Create A 3-D Community Model
The documentary A BROOKLYN FAMILY TALE follows a Sunset Park, Brooklyn
family and its connection with the Center for Family Life and Sister Geraldine
in particular. Sister Geraldine talks about understanding rather than
trying to change the community she is trying to help. A community program
must first understand the community it serves. In this lesson, students
will learn to understand and appreciate their own and their classmates'
communities through art. The students will listen to a short story for
telling details about the community presented. They will then collect
materials from their communities and create a 3-D piece to present at
a class show. In preparing for the art show, students will learn to appreciate
and discuss their own and their classmates' artwork.
2-3 weeks (ten to fifteen 50-minute class periods)
Language Arts, Visual Arts
Students will be able to:
- Listen to a short story and take notes on the details
- Fill in a graphic organizer about what makes up their community
- Identify and collect items (paper, plastic, wood, metal, anything)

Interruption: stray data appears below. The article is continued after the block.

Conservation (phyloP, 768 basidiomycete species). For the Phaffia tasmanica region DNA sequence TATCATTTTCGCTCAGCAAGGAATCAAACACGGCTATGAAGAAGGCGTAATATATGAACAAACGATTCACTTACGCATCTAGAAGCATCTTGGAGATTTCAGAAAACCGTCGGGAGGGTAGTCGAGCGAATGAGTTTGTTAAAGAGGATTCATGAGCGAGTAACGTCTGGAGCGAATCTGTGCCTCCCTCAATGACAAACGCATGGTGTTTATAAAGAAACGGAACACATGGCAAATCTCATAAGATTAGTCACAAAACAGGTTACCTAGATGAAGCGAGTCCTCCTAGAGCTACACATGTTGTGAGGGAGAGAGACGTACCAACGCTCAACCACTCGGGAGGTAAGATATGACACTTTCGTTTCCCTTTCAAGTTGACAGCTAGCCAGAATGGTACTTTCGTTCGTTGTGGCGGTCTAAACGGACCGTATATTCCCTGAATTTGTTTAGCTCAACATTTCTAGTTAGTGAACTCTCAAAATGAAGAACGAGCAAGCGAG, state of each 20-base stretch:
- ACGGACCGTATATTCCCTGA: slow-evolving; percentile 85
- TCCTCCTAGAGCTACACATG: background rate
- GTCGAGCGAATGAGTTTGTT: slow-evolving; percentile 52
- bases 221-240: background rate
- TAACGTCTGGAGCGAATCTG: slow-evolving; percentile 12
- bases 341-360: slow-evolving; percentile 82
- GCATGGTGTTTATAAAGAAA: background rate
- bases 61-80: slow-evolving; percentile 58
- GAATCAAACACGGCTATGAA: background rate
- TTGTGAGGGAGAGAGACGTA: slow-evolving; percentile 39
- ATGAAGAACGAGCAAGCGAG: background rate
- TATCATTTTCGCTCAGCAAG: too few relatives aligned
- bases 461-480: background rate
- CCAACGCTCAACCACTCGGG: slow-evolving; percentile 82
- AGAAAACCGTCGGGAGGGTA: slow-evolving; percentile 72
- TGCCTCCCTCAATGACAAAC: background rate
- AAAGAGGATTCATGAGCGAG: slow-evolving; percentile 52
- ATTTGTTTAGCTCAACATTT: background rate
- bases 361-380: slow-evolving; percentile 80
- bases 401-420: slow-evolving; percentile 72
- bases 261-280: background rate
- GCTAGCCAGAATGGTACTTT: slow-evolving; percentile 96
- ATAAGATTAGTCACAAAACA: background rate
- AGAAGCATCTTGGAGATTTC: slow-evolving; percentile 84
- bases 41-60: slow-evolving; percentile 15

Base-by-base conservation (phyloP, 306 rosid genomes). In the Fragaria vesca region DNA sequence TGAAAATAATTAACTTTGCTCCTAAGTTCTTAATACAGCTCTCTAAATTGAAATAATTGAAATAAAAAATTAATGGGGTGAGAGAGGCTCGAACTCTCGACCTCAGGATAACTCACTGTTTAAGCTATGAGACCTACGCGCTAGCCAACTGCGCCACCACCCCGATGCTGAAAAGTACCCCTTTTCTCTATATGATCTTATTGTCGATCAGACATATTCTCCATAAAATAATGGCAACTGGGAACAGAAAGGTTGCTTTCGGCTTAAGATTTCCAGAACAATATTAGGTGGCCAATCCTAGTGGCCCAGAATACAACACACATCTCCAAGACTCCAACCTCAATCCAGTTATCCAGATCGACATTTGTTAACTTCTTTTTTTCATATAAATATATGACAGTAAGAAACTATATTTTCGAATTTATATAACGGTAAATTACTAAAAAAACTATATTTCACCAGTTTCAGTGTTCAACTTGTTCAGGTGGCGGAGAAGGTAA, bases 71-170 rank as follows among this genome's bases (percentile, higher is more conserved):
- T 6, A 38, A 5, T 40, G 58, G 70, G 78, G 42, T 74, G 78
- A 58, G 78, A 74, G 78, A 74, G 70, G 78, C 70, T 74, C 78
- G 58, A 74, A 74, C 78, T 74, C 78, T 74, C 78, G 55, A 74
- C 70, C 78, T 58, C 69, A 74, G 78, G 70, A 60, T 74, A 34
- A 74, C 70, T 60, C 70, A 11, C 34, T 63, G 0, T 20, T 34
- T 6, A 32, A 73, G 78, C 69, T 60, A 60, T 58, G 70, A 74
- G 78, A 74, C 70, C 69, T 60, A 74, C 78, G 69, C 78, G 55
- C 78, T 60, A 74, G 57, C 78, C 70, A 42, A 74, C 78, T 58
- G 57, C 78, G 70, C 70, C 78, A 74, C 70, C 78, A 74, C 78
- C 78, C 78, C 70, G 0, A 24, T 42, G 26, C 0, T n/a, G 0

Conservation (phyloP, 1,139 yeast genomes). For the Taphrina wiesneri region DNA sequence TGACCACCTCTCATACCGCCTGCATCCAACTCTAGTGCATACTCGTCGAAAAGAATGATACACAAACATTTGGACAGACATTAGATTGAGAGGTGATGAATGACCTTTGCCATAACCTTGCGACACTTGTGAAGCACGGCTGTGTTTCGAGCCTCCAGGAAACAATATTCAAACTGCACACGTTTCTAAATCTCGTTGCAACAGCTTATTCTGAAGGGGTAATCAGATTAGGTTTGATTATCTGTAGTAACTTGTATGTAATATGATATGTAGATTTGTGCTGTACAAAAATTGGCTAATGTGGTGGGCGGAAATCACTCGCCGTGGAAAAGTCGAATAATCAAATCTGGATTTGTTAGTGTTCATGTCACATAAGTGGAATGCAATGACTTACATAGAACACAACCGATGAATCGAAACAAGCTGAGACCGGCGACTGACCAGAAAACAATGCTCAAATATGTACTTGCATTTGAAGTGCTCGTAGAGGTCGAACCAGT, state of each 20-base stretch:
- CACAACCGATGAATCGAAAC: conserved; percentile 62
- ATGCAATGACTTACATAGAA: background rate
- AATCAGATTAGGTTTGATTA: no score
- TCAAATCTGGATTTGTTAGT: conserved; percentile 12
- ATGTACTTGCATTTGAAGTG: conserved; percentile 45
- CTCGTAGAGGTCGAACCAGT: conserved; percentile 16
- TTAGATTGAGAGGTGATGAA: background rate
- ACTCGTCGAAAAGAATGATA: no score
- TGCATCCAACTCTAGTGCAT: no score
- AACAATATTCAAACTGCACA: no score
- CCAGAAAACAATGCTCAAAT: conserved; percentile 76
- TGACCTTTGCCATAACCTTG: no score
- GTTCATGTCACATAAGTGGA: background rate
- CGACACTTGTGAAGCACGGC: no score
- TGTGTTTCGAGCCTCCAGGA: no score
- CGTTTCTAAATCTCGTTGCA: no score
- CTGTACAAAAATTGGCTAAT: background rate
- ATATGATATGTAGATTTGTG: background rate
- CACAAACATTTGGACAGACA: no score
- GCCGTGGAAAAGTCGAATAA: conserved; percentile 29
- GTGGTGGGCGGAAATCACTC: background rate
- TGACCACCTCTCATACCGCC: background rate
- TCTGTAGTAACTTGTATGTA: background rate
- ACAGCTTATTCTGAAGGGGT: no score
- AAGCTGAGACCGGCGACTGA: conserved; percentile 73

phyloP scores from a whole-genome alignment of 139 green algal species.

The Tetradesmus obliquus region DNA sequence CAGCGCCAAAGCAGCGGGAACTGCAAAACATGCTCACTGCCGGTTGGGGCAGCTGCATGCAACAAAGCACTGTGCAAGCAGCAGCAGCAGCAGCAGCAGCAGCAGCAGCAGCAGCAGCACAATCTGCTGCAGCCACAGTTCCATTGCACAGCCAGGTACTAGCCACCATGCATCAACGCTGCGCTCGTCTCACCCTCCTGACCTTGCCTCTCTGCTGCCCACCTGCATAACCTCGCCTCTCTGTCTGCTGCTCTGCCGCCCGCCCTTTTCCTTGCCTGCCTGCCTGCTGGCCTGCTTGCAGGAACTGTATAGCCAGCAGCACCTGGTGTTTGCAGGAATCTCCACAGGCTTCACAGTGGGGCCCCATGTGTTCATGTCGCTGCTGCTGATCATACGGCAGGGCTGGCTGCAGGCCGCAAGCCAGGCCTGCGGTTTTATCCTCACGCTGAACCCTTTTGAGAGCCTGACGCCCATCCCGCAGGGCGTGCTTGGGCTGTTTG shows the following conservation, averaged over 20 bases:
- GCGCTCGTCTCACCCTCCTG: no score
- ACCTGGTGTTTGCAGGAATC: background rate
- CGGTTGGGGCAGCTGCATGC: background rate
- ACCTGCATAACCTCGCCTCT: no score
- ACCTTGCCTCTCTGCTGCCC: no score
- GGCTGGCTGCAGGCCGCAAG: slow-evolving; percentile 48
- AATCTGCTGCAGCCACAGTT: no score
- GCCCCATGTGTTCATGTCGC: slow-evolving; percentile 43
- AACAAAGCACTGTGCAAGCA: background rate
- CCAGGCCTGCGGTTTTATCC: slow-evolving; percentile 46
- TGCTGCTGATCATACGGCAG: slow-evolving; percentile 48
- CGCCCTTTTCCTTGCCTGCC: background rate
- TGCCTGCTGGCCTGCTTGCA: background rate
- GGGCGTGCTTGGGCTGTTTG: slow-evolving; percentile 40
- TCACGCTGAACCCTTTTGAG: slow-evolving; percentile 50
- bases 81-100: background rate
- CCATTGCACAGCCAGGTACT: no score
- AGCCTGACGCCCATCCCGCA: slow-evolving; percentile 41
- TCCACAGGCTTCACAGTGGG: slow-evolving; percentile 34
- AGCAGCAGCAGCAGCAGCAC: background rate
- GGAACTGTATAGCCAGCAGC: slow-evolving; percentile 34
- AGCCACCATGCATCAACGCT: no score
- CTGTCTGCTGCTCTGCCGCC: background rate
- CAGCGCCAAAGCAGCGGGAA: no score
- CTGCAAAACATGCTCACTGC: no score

to construct a 3-D piece that tells viewer something about their community
- Solve the problem of constructing a 3-D piece with limited resources
(glue, string, wire, tape)
- Ask thoughtful questions about their classmates work and discuss
their own work, from process to intention and implication
- Use email to invite family, community and school to their art opening
MCREL VISUAL ARTS, Level 4, Standard
Applies media, techniques, and processes with sufficient skill, confidence,
and sensitivity that one's intentions are carried out in artworks.
MCREL VISUAL ARTS, Level 4, Standard 1
Identifies intentions of those creating artworks.
MCREL LANGUAGE ARTS, Level 4, Standard 6
Understands the philosophical assumptions and basic beliefs underlying
an author's work (e.g., point of view, attitude, and values conveyed by
specific language; clarity and consistency of political assumptions).
MCREL LISTENING AND SPEAKING Level 4, Standard 8
Responds to questions and feedback about own presentations (e.g., clarifies
and defends ideas, expands on a topic, uses logical arguments, modifies
organization, evaluates effectiveness, sets goals for future presentations).
This lesson was prepared by: Valerie Kelemen